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Drone traffic management system could soon bring low-flying vehicles to Europe’s skies

The integration of low-flying drones into cities depends on citizen acceptance. A new traffic system based on mobile network infrastructure aims to smooth the process.

Security

The skies over Europe’s cities could soon be filled with drones. Low-flying drones, either remotely piloted or autonomous, are becoming increasingly popular for commercial and recreational uses. Examples include businesses using drones for deliveries, surveillance as well as fire and rescue missions. One of the main challenges for their integration into urban environments is social acceptance. The concerns are mainly based on either safety due to potential crashes, or privacy, as drones carry cameras and sensors and can fly over private property easily. Systems for drone traffic control and management could help with civilian safety and provide ways to limit or restrict access. Drones could share the same airspace as the aviation industry, as well as additional airspaces. The EU-funded MoNIfly project has developed and demonstrated a drone traffic management system based on existing mobile network infrastructure. The team hopes that it will one day be deployed across Europe’s cities and elsewhere in the world. “Some of the concerns in the general public are noise- and privacy-related. With our traffic management system, residential areas could be covered with an area that prohibits drone flights. These areas could also be time-limited, so for example during normal office hours, drones could fly there, but in the evening, privacy would be respected and noise would not matter anymore,” explains Björn Blom, senior researcher at TU Braunschweig, and project manager of MoNIfly.

Virtual fences

MoNIfly is an automatic system that uses information from constantly updated databases. It is based upon the concept of virtual barriers, which monitor and restrict the movement of drones within certain areas. These so-called geofence applications work much in the same way physical fences do around a property, but function when a drone or similar vehicle passes through into a specific zone. Restrictions can be defined to interact with specific objects or to work at certain times during the day. “Once a violation is imminent, the MoNIfly system will send commands to the vehicle to steer clear of the geofence. With moving vehicles, also referred to as manned traffic, the same principle applies. The manned traffic is guarded by a restricted zone and any drone coming into conflict with this zone is guided by the MoNIfly system to keep clear of the manned traffic,” says Blom. MoNIfly could reduce crashes not just with other vehicles but also with obstacles in urban areas, while restricting access to private areas such as houses, gardens, accident sites or sensitive government areas.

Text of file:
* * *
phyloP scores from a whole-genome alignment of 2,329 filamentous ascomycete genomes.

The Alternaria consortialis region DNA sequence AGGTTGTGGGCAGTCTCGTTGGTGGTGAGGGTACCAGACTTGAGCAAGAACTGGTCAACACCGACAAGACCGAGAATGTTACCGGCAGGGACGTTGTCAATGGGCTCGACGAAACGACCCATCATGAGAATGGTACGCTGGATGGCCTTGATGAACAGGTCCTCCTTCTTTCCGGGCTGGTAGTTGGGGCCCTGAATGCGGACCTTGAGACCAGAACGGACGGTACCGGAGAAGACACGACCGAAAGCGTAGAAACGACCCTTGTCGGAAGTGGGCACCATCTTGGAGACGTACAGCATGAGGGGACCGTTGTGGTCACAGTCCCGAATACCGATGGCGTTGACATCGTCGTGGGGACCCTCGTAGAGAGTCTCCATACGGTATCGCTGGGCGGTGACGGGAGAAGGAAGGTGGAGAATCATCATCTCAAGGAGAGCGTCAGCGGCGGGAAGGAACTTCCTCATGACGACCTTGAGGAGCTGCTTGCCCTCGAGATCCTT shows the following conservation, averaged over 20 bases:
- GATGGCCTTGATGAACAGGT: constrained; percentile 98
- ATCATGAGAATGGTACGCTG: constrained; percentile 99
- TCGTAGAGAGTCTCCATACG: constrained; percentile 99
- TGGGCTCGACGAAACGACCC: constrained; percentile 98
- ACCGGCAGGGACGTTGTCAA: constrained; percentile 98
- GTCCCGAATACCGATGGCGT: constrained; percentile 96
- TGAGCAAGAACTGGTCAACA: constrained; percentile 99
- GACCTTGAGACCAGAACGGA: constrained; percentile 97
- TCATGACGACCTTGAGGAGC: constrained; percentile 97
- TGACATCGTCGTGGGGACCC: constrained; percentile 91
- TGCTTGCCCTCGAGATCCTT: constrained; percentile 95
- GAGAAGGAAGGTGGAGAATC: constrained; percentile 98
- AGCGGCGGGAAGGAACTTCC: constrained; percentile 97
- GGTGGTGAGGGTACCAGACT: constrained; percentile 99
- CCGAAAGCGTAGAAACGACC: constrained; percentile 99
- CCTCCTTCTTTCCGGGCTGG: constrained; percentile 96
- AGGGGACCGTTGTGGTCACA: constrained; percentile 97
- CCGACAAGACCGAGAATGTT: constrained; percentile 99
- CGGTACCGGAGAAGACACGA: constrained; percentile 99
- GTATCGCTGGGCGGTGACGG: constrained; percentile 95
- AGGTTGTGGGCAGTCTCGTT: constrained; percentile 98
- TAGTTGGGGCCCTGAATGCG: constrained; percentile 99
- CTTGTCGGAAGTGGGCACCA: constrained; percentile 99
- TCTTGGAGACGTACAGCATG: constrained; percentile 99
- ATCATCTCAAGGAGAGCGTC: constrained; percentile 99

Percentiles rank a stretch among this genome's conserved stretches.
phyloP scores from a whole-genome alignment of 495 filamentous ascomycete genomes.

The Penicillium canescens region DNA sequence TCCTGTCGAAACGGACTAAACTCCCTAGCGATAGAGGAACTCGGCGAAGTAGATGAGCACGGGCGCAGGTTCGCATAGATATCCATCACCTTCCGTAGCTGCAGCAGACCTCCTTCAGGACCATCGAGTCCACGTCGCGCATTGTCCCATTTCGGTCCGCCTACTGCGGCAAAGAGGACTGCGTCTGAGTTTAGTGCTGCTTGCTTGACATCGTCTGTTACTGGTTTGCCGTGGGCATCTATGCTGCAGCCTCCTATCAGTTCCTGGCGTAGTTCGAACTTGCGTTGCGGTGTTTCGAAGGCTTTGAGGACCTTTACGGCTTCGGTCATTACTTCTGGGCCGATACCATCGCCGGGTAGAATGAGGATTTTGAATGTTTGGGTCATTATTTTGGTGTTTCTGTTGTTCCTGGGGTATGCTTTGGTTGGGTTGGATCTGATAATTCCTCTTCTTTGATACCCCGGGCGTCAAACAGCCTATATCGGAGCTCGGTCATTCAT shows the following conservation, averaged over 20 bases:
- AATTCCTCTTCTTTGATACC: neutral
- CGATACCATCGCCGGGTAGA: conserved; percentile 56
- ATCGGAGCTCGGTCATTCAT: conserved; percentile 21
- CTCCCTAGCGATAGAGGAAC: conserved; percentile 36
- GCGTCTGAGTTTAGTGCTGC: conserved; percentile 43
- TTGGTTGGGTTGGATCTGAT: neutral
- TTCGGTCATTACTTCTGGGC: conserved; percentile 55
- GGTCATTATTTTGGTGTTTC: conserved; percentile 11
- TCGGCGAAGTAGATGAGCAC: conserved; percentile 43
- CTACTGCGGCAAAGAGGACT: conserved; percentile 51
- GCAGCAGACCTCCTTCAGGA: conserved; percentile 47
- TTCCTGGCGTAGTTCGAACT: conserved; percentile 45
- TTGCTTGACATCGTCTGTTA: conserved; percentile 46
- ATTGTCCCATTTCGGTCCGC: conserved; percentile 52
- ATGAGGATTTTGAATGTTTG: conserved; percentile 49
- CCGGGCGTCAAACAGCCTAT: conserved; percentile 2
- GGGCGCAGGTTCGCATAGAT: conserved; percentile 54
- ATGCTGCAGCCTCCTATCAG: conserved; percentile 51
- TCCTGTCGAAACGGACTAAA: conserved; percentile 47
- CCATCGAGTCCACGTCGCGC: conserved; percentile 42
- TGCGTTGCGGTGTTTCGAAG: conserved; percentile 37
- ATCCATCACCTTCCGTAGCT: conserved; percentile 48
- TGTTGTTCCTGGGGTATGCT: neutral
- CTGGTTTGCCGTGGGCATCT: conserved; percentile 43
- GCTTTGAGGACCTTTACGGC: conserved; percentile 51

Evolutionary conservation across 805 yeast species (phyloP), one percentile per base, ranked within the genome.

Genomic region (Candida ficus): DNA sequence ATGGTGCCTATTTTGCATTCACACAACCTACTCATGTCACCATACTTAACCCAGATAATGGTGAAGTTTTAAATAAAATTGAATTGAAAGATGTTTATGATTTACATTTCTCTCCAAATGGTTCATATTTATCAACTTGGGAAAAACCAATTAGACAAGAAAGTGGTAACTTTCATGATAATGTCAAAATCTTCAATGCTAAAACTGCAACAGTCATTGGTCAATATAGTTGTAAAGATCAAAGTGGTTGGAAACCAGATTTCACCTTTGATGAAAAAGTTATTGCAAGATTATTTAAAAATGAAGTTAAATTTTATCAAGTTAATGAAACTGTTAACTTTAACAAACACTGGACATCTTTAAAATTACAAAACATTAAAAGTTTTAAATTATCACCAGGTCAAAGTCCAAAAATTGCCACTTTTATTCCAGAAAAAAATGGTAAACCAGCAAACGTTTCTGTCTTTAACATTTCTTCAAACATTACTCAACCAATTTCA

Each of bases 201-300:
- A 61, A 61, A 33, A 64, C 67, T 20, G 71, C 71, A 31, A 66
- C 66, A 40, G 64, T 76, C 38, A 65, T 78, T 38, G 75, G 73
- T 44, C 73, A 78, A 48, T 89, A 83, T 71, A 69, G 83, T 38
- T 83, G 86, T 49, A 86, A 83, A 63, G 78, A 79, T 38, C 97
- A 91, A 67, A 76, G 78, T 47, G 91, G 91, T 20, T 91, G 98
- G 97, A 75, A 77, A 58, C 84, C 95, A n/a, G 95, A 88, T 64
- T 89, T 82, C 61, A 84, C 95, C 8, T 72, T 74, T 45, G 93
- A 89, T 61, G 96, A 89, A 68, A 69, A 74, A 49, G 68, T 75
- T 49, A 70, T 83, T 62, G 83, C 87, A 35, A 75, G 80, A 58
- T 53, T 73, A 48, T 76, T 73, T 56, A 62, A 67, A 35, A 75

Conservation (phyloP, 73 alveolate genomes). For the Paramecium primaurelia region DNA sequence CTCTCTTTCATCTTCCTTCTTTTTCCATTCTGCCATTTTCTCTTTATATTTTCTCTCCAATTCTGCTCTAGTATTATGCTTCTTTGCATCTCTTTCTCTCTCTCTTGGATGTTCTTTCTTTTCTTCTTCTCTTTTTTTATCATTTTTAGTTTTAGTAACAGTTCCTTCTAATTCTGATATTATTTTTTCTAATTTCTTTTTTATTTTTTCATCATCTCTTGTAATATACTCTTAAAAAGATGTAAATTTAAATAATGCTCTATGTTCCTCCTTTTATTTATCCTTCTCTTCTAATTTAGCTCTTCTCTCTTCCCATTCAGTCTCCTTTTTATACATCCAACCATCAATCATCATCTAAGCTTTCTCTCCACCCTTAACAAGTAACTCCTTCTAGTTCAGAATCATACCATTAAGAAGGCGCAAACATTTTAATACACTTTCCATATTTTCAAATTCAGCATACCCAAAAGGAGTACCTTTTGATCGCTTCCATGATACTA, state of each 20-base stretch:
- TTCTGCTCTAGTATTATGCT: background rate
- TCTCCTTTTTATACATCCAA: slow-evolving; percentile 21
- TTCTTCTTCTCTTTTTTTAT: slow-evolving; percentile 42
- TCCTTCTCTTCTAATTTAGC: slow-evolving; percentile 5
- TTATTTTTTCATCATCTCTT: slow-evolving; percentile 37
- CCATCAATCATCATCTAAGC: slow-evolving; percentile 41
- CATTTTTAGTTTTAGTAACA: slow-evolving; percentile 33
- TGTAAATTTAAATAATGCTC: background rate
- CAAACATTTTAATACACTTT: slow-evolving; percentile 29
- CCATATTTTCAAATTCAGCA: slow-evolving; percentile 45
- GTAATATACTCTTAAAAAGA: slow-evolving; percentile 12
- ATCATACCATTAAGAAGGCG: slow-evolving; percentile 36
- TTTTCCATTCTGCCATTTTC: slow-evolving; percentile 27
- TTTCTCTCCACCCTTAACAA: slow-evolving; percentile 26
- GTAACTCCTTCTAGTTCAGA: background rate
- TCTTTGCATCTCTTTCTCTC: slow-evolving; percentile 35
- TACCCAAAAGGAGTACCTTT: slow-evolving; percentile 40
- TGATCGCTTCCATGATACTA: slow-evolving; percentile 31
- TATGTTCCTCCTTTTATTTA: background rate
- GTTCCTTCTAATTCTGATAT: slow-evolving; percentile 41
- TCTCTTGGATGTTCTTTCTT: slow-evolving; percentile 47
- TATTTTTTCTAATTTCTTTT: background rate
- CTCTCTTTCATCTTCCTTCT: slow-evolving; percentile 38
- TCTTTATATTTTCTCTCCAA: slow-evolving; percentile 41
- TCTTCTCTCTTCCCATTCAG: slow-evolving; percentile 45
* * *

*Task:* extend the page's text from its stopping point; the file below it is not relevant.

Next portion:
Tests ongoing

The team carried out a successful validation trial of the MoNIfly system late in 2019, however bad weather prevented testing using the official research aircraft, so another drone was used to imitate a manned aircraft for the system. Another test planned for March 2020 was postponed due to travel restrictions brought on by the coronavirus pandemic. As a mitigation measure, some smaller validations were conducted in Czechia on the fly, which showed how easily such a system could be introduced to any area in Europe. More work is planned to improve the evasion algorithm. “In the MoNIfly project, we did not cover the handling of obstacles for the evasive manoeuvres. So when it comes to cities with high-rises, the approach needs some refinement. For smaller cities, the system could be deployed without much effort,” Blom notes.

Keywords

MoNIfly, drone, traffic, management, system, urban, cities, safety, privacy, geofence

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7 September 2020